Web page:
Free college tuition?

NY governor sets plan to reduce $1.3 trillion student loan debt

Senator Bernie Sanders of Vermont supports New York Governor Andrew Cuomo's affortable college plan.


Senator Bernie Sanders of Vermont supports New York Governor Andrew Cuomo's affortable college plan.

Binqi Chen, Editorials Editor

As high school graduation rates in the United States have consistently risen in the last few years, college application and enrollment rates are higher than ever.

However, college can also be stressful and frightening, especially with dark clouds of tuition money looming over your head and thousands of dollars worth of heavy debt slumped on your back.

The governor of New York has offered to lift some of that burden off of the state’s low to mid income socioeconomic students in his new Excelsior Scholarship.

Governor Andrew Cuomo unveiled a revolutionary legislative proposal that would cover all remaining tuition costs of any two or four year public New York state college or community college (SUNY/CUNY) after state and federal aid is applied.

The plan is exclusive to New York students whose families earn less than $125,000 a year. The proposal also only covers New Yorkers and is solely tuition based. The plan also does not include room, board and books.

To maintain his or her enrollment in the scholarship, all a student has to do is make sure they keep their grades high enough so that they are able to graduate from college on time. This scholarship should give the students more initiative and encouragement to complete their degree.

Cuomo’s plan is set to roll out next year and in three parts. In 2017, the scholarship would be exclusive to families that make up to $100,000 annually. The amount would rise to $110,000 in 2018, and finally $125,000 in 2019. Almost a million families would be qualified for the scholarship.

If the proposal is passed, New York would be the largest state that offers free tuition with a total of 64 campuses across the state. If the Excelsior Scholarship proves to be a success, then it without a doubt would set a precedent for other states that are on the edge of providing similar legislative action.

The new proposal is a great push in the effort to decrease the United State’s $1.3 trillion dollar and rising student loan debt. Making higher education available has been the center of both national and global discussion.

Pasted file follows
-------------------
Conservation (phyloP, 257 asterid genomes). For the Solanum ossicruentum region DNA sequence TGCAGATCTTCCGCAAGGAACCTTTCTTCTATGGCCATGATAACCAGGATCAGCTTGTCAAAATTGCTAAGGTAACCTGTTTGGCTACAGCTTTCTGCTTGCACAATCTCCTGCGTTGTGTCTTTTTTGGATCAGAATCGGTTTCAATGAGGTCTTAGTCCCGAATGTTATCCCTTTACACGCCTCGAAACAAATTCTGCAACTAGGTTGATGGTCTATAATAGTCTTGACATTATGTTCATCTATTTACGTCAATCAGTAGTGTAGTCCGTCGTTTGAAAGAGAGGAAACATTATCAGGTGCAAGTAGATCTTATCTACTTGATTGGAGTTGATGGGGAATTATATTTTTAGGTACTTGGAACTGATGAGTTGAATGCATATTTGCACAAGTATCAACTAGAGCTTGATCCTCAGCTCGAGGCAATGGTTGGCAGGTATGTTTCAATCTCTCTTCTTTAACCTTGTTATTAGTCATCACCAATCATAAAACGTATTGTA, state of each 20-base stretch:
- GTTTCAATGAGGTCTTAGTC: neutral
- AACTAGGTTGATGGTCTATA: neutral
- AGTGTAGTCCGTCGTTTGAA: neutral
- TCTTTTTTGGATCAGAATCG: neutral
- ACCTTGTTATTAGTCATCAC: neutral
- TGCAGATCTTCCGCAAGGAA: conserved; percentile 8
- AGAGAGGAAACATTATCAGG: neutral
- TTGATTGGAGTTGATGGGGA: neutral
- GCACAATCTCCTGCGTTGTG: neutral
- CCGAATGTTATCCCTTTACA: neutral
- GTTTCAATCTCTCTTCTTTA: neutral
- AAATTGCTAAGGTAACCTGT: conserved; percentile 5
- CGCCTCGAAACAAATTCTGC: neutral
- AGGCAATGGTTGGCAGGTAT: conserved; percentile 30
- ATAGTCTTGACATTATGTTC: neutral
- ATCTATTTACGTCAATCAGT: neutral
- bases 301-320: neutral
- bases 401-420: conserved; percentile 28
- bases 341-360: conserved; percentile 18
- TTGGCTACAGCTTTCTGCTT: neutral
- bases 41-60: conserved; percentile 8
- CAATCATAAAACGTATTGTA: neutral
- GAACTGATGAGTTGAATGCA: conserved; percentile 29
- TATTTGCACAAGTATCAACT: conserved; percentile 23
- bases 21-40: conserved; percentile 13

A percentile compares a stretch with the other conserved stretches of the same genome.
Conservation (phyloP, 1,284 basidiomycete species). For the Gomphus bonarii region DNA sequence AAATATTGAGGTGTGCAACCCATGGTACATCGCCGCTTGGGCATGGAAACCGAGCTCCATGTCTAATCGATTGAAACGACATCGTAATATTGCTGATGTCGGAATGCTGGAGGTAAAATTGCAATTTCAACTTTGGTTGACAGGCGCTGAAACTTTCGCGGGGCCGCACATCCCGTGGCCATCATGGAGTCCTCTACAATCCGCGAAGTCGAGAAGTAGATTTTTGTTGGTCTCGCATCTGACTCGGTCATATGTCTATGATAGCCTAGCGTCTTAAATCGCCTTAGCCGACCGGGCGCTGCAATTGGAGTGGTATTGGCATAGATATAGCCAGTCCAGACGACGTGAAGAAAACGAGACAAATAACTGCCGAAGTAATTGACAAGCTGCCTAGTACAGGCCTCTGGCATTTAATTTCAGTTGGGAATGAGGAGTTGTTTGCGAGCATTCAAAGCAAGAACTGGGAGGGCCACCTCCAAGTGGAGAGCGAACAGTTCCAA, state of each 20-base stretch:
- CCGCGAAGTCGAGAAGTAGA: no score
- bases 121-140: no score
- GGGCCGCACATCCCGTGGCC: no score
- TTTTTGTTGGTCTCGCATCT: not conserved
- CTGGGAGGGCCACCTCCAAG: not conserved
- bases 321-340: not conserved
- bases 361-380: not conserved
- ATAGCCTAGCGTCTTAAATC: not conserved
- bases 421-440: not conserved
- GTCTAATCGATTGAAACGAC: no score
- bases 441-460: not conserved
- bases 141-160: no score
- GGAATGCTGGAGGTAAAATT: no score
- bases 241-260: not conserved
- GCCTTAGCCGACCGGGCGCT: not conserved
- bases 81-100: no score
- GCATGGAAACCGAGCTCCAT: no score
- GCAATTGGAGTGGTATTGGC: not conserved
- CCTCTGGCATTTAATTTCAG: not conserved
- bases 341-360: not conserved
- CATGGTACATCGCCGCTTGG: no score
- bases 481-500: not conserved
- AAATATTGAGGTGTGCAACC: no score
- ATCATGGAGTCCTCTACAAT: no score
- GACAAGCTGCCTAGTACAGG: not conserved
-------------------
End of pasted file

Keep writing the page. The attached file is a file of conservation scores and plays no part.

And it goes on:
Senator Bernie Sanders has given his full support in Cuomo’s scholarship. Throughout his bid for the Democratic party’s presidential nominee, Sanders has repeatedly and passionately expressed his wishes for free college.

The student debt crisis is very much real, and it’s only getting worse. Our government is no longer carrying its weight in helping students pay off increasing college costs, forcing families and graduates to step up and take in more burden. This is not fair, especially since student loans can have serious repercussions for students long after they graduate college.

College is becoming more of an expectation, rather than an option as a large fraction of employers require that their employees have completed some type of postsecondary or higher education.

Affordable college means that there would be more people in specialized jobs, leading to more money in the economy. But, with costs that continue to skyrocket and ridiculous interest rates, many remain in debt for decades after they receive their degree.

Student debt presents an even bigger problem to people who want to pursue professions and occupations that require even further education past a  four year college.

Millions of high school graduates each year jump in excitement at the thought of leaving home and attending college. New sceneries, friends, classes and a sense of adulthood and independency are some of the pros of pursuing a higher education.

But due to stacking costs, some students are simply deciding not to attend college. Money should never be an issue that comes between a person and his or her’s education. Every student should have the access to higher education if they wish.

Providing free or affordable secondary education is not something that can be done overnight. To achieve the goal, it will take bipartisan efforts and the encouragement of global leaders.